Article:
Democracy and the rule of law are beneficial for all citizens — Muslims, atheists and Christians — and without it we can not live together in a peaceful and reasonable way. If groups within the population refuse to take part, the whole of society is threatened.
That will not do — our society will dissolve.
A Brief Autobiography of Yggdrasil
Every 200 to 300 years Western civilization goes from decay to rebirth. A civilization riddled with stupidity, arrogance, and corruption turns on its heel, brushes off its feathers, and rises from the ashes. As the phoenix, the West shines once again, bringing reason, science and freedom to shores far away.
I believe the eternal developmental wheel of western civilization is at such a point right now – we have all been corrupted with ideas of no intrinsic value, and our societies are crumbling under the burden of megalomaniacal welfare states or bureaucratic socialist rule. It is time to find our roots once again.
It is an act we have seen numerous times; Thomas Aquinas and the Catholic renaissance, Leonardo Da Vinci and Michelangelo in the Italian renaissance, Rembrandt and Descartes in the Dutch renaissance, and most recently Rousseau, Montesquieu, and Napoleon in the French renaissance.
And it all comes back the rebirth of ancient Athens: Socrates, Aristotle, Plato. Politics, art, science and philosophy are reinvented — reason descends upon us once again.
And here I enter; the philosopher Yggdrasil — somehow caught in these world-changing events.
Where do I come from? I come from an ancient family of philosophers. My great-great grandfather was a philosopher of some renown, and it has been a tradition in my family to defend Western civilization, and especially democracy. The torch of philosophy has been handed down through the generations from farther or mother to son or daughter. We have lived lives of obscurity for the last thirty or forty years — socialism has been all the rage in Denmark, and there has been no use for us. But now things seem to have changed, all of a sudden people show interest in our ideas again.
What is the main focus of a modern philosopher?
There is one central battle that we have to win, and that is the fight for freedom. Not only freedom in an abstract sense, within the economy or the bureaucracy of the state — but in an unyielding support of freedom of speech, the essence of democracy and science. This is the first and most important barricade of a western state. As soon as we are overwhelmed by the glossocrats, the politically correct, or the Islamists, we are finished — democracy and science will not function any longer.
Secondly, and combined with the fight for freedom of speech, we fight for our physical freedom, the right to remain free from slavery in our own countries. The Islamists have a long tradition of slavery in their culture. It has even been institutionalized, in the organizations such as the Ottoman Janissaries. This is a very real danger, already in effect in many ghettos around Europe. It will continue its development if we do not stop it.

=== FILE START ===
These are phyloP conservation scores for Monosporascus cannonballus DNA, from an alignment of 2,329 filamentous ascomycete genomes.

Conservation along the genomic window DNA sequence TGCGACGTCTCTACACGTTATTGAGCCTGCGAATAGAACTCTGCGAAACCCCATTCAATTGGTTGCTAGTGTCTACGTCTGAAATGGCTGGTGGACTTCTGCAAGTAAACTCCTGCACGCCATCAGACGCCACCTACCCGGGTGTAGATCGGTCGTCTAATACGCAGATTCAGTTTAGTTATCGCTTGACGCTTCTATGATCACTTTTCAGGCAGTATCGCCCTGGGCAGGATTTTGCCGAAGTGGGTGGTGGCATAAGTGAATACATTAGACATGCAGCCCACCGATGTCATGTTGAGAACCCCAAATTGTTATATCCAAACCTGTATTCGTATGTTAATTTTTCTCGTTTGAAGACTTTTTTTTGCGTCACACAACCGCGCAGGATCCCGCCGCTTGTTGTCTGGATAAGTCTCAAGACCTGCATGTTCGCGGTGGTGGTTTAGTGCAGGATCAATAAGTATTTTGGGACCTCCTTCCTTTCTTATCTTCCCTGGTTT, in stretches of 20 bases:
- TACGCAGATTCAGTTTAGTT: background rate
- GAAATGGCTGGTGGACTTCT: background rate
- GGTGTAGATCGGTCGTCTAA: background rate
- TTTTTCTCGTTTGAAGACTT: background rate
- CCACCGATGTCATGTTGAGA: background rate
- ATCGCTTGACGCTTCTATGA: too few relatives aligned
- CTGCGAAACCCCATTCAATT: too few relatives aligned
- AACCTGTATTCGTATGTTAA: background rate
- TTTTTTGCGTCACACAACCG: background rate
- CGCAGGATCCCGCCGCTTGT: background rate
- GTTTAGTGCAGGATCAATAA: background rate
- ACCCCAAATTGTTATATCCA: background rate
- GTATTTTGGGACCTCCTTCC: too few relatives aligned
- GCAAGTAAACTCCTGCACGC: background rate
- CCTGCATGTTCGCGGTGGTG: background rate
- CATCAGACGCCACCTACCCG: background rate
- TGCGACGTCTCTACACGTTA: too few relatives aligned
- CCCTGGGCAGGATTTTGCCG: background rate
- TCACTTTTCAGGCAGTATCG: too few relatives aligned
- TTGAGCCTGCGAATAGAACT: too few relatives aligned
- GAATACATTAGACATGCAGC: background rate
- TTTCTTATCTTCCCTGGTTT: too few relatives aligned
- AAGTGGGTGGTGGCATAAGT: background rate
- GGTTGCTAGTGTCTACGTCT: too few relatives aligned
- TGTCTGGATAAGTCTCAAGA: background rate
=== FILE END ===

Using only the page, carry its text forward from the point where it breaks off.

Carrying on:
Thirdly, we fight for Roman Law, an ancient Western institution, inspired by the Athenians but with roots going as deep as the pharaohs of Egypt. It includes a faith in justice, given to us by judges, persons with rationality as their prime tool.
The rule of law has so far freed us from the rule of the strongest, the rule of the mob. This institution is threatened by the Islamic legal institution known as Sharia. If we do not defend Roman Law, it will cease to function wherever Islamists are in charge. It is already out of effect in numerous ghettoes around the world, in Denmark, Sweden, Norway, Holland, England, France, Germany, Belgium and so on. Roman Law has been swapped for Sharia , a system of law based on the Koran. This will not do.
So what brought a philosopher to the Gates of Vienna?
Well, actually it has been quite a journey, through many a landscape, with choices hard to make.
It all started with the Mohammed Cartoon Crisis — as with many other people around the world, a drama of surrealistic proportions and implications unfolded right in front of my eyes. It seemed weird, and the daily life of most Danes just kept on as it used to. I tried to defend my country the best I could, but at that time I was even more unknown than I am now. So it all came down to a few articles on central Danish blogs. It made me think, however, and I started checking things out on the internet — implications started to dawn upon me, and I realized that this danger of Islamism was for real. Many other things dawned upon me as well: the socialist control of the MSM, academia and government. You all know the drill.
I felt an obligation to do something, I am a philosopher — and freedom of speech was at stake, but I couldn’t really decide what to do. I the summer of 2006 I went on a pilgrimage to Santiago de Compostella — the Camino. For three weeks I walked through dense forests, over plains — I climbed mountains and saw eagles soaring over the beautiful plains of Galicia . When you are on a pilgrimage, you are alone with your own thoughts. And my thoughts kept coming back to the issue of Mohammed and his depiction in Jyllands Posten. I had brought a book of Aristotle with me, the “Politics”; I read through it, and discussed it with myself. And at a certain point, I do not really remember when, I decided to join the Counterjihad when I returned home.
Dangerous work, but my duty as a Danish philosopher.
Now the good Baron Bodissey has invited me to write here at the Gates of Vienna, a great honor I will try to repay the best I can. Baron once asked me; how would you want to fight Islamism? And I answered him: Through inspiration. This is my task, as I see it — I will try to inspire you; to explain, in simple words, the beauty of Western culture, the elegance of its ideas. To give you all my enthusiasm for Socrates and Aristotle, to renew what was taken away from us by naïve socialists.